This volume focuses on ‘fittingness’ as an ethical-aesthetical idea, and in particular examines how the concept is beneficial for environmental ethics. It brings together an innovative set of contributions to argue that fittingness is a significant but under-investigated facet of human ethical deliberation with both ethical and aesthetic dimensions. In widely diverse matters – from architecture to table manners – individuals and communities make decisions based on ‘fittingness’, also expressed in related terms, such as appropriateness, prudence, temperance, and mutuality. In the realm of environmental ethics, fittingness denotes a relation between conscious embodied persons and their habitats and is of relevance to judgements about how humans shape, and take up with, the non-human environment, and hence to ethical decisions about the development and use of the environment and non-human creatures. As such, fittingness can be of great benefit in reframing human relationships to the non-human, stimulating a way of living in the world that is fitting to the preservation of its fruitfulness, goodness, beauty, and truth.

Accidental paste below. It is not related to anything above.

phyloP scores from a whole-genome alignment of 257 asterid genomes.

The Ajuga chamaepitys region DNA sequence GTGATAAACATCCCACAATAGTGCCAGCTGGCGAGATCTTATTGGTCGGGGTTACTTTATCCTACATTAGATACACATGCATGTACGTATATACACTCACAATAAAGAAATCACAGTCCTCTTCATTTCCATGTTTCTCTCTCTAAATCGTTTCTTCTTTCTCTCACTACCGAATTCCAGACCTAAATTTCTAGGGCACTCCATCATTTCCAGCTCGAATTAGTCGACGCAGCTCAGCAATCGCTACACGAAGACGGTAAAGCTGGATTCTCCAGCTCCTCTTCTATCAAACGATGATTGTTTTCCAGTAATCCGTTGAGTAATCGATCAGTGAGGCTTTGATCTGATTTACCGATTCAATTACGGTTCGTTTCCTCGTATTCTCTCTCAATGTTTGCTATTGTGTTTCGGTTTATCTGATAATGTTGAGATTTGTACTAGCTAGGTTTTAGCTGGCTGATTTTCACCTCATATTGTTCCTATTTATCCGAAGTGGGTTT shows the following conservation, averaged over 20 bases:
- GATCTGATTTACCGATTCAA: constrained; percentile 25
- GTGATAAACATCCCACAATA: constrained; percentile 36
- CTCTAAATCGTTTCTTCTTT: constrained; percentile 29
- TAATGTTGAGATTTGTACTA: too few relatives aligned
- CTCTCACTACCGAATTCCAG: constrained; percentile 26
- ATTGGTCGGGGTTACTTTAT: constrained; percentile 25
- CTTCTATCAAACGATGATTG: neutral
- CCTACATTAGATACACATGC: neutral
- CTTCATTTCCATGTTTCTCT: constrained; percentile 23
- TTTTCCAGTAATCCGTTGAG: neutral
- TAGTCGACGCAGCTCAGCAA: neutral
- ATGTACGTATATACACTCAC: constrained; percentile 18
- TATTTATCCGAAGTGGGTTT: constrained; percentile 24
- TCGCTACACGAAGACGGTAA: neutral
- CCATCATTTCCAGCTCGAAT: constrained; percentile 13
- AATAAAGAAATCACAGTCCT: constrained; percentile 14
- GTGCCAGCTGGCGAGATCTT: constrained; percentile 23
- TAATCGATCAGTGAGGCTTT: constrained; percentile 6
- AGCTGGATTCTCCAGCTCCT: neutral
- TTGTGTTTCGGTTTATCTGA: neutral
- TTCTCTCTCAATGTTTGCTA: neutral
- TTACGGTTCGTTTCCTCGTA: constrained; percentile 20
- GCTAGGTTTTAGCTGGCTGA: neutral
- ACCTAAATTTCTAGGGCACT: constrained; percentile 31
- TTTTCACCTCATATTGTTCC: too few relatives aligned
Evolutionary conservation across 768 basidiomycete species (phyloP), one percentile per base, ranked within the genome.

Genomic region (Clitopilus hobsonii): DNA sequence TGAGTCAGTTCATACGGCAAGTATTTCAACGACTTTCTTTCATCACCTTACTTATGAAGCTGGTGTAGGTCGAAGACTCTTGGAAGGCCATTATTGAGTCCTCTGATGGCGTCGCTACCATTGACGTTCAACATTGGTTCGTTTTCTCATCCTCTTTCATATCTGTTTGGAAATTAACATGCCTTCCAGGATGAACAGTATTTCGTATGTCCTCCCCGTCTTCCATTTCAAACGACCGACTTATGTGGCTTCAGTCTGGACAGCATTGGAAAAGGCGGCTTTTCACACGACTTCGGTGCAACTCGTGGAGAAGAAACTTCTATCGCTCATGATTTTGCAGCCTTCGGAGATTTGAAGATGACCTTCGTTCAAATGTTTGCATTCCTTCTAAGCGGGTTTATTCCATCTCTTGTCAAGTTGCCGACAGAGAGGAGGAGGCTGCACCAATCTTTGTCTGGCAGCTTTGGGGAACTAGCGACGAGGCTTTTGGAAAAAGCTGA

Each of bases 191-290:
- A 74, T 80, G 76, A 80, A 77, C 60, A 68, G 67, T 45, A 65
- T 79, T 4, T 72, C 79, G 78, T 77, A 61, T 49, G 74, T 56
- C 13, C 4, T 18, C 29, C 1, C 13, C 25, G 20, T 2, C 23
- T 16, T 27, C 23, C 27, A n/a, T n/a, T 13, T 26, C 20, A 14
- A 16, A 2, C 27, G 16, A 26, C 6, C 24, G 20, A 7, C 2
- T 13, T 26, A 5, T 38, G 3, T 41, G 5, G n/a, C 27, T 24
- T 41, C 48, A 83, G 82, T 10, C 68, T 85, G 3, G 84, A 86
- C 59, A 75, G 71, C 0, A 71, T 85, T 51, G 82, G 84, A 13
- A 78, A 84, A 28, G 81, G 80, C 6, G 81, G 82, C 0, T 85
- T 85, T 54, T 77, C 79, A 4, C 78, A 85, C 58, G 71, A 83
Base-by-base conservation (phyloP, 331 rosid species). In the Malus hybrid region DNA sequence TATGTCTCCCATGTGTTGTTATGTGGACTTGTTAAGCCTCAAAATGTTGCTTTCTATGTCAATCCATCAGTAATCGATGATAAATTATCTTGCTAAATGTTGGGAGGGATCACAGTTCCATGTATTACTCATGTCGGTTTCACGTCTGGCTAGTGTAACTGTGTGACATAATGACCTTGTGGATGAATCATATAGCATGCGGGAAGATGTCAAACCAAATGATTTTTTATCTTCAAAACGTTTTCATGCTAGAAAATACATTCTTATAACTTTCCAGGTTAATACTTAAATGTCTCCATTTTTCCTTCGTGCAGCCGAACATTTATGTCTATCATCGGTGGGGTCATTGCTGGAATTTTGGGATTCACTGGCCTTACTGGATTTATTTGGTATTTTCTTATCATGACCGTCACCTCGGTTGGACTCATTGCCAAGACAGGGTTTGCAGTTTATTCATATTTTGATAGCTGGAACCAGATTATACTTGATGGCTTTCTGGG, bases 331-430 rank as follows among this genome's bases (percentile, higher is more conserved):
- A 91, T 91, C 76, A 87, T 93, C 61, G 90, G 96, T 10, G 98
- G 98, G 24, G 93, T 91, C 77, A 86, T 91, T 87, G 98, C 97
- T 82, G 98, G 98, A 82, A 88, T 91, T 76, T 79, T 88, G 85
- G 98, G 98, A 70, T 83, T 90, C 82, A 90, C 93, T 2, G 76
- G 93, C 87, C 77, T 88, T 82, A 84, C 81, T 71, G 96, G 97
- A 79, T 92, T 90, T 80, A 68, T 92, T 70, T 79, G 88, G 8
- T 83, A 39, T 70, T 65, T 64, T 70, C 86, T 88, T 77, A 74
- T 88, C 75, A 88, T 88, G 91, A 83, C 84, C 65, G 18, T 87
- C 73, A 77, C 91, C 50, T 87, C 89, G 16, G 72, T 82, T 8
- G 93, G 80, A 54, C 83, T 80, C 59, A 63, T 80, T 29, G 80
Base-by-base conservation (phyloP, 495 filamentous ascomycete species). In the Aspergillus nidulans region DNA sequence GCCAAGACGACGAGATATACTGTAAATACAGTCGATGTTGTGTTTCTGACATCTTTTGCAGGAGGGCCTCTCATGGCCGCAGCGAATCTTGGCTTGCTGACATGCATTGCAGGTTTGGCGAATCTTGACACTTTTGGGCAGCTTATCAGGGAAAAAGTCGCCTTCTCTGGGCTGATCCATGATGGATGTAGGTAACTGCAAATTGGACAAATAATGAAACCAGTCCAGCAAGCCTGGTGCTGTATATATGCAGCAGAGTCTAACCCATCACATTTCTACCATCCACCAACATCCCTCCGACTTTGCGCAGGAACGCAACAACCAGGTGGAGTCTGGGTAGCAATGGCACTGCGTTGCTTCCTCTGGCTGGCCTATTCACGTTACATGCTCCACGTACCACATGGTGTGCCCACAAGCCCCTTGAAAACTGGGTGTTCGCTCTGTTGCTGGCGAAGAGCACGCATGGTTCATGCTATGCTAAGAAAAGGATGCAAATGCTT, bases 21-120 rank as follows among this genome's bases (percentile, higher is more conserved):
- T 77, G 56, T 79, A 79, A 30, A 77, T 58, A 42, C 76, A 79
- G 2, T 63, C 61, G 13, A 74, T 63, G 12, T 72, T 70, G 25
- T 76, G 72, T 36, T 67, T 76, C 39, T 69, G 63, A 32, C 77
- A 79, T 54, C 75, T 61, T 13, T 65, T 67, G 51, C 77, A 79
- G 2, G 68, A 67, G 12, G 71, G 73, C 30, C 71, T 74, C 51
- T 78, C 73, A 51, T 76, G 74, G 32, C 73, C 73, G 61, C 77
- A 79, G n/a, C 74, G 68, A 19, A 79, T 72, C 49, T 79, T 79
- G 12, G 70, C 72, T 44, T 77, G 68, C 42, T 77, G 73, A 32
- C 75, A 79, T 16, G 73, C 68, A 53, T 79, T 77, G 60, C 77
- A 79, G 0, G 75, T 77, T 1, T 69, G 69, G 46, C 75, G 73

chapter |14 pages


ByMichael S. Northcott, Steven C. van den Heuvel

part I|61 pages

Metaphysics and Aesthetics

chapter 2|17 pages

Commonage Consciousness and Fitting in with the Earth

John Moriarty and Deep Ecology
ByNora Ward

chapter 4|13 pages

Fittingness and Environmental Ethics

Perspectives from Chinese Religion and Philosophy
ByJunSoo Park

part II|74 pages

Theological Perspectives on Fittingness

chapter 5|21 pages

The Ontological Turn, Religious Tradition, and Human Cosmological Fittingness

ByMichael S. Northcott

chapter 6|16 pages

Fittingness and the Spiritual-Religious Nature of Environmentalism

ByJohan De Tavernier

chapter 8|18 pages

Anselm on Fittingness

Varying Concepts of Fittingness in the Cur Deus homo
ByRostislav Tkachenko

part III|65 pages

Practical Applications

chapter 9|14 pages

Fittingness as a Dynamic of Social Interaction

Implications for Embedding Ecological Concerns in Community Life and Practice
ByJack Barentsen

chapter 10|16 pages

When ‘Fitting in’ Means to ‘Care’

Proposing a Form-of-Life for Environmental Care
ByEmilio di Somma

chapter 11|16 pages

Representation as Isolation

The Unfittingness of Waste
ByGregory Jensen

chapter 12|17 pages

The Challenge and Promise of Queer Ecology for Understanding ‘Fittingness’

A Theological Engagement
BySteven C. van den Heuvel